Note to those who receive new posts via e-mail: You must click on the title of the new post, highlighted above in blue, in order to access moving images and sound.On March 2, movie houses around the globe will screen Gaetano Donizetti’s opéra comique, La Fille du régiment (1840), live from the Metropolitan. The performance will star the soprano Pretty Yende and the tenor Javier Camarena. If until the late 1960s, general managers would want to stage the opera for a favorite soprano, since then it has been programmed subject to the availability of a tenor with a very secure upper register. Indeed, absent a tenor blessed with a high extension, La Fille du régiment will not be on the boards.
The Met premiere of Donizetti’s work was staged in 1902 for Marcella Sembrich; it was revived in 1917-18 for Frieda Hempel. Our story begins in December 1940 when a new production was mounted for the company’s then reigning coloratura, Lily Pons. By that time, France had been at war with Germany for more than a year; the United States would enter the conflict a year later. Newspapers all over the country carried a photograph of the finale of La Fille du régiment in which, in place of the traditional French Tricolor, the flag of France occupied by the Nazis, French-born Pons waved the Cross of Lorraine of General Charles De Gaulle’s Free French. The Met orchestra played first “La Marseillaise” and then, as the Stars and Stripes were brought to the front of the stage and the Cross of Lorraine was dipped in tribute, “The Star Spangled Banner.” Some among those present were sure to remember that in 1918, three days after the Armistice, Hempel had interpolated the moving World War I anthem, “Keep the Home Fires Burning.”
Pons was the Met’s preeminent coloratura from her 1931 debut to her departure from the company nearly three decades later. Through concerts, movies, radio, and recordings, her name had become a household word. Her rendition of “Salut à la France (Hail to France)” shows off the technique that captivated her fans. The cadenza at the aria’s conclusion, replete with a flute accompaniment reminiscent of the “Mad Scene” of Donizetti’s Lucia di Lammermoor, exploits her fluency in embellishment and astonishing ease in alt, in the very highest notes of the soprano range.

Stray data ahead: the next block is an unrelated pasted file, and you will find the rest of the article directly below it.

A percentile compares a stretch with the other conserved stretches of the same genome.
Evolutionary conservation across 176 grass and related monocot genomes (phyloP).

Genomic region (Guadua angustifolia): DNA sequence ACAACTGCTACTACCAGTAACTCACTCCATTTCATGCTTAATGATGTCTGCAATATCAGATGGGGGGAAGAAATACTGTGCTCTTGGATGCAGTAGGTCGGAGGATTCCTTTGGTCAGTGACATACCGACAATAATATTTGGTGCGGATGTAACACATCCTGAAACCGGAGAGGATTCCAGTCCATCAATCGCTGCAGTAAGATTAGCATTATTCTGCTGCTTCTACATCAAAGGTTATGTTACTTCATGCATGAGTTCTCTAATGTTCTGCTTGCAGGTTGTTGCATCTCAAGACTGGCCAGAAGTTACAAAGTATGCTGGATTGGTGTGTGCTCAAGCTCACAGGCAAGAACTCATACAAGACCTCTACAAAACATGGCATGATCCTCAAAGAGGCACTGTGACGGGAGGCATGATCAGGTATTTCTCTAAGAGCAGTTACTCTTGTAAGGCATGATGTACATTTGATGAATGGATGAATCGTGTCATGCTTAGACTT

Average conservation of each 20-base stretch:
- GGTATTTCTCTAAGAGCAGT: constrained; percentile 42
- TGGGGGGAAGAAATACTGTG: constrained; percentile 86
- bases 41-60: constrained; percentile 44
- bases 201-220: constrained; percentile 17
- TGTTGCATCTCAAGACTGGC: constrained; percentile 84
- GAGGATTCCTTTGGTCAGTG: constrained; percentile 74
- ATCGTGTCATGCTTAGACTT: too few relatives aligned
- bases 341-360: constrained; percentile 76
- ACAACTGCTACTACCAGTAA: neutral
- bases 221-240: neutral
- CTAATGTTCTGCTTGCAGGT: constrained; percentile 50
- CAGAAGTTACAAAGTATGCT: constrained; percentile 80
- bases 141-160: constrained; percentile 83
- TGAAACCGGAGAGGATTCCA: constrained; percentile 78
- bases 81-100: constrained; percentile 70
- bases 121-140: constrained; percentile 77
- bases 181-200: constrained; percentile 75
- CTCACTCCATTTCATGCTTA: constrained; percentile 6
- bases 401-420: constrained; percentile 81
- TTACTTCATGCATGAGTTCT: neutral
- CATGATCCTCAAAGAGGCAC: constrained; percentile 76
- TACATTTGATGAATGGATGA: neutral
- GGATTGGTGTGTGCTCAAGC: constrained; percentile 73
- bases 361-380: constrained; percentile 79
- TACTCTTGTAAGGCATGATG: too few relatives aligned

Thirty years later, the Met revived La Fille du régiment. The new production brandished two superstars, the soprano Joan Sutherland and the tenor Luciano Pavarotti. On February 17, 1972, when Pavarotti nailed the nine high Cs of his first act aria “Ah, mes amis (Ah, my friends),” often omitted by less intrepid singers, the audience belonged to him, and since then audiences will not be denied the signature moment of the evening. And what is more, spectators, at least at the Met since Juan Diego Flórez’s stunning feat in 2008, consider an encore obligatory. Here is Pavarotti as he fires off his volley of high Cs in a live 1967 London performance..
The popularity of La Fille du régiment owes much to the virtuosic hurdles it poses to the principal singers. But Donizetti’s rich melodies and elegiac manner are also intrinsic to the score. At the end of Act I, Marie, the daughter of the regiment, bids a tearful farewell to her cherished troops. “Il faut partir (I must leave)” summons the soprano’s most long-breathed legato, an opportunity that Beverly Sills embraces in this 1970 live performance.
Tonio, the tenor role, also has a long moment of deep sentiment. In Act II, he pleads with Marie’s mother for permission to marry his beloved. Flórez’s elegant style is a perfect match for the elegant phrases of “Pour me rapprocher de Marie (To bring me close to Marie)” in this 2007 Vienna performance.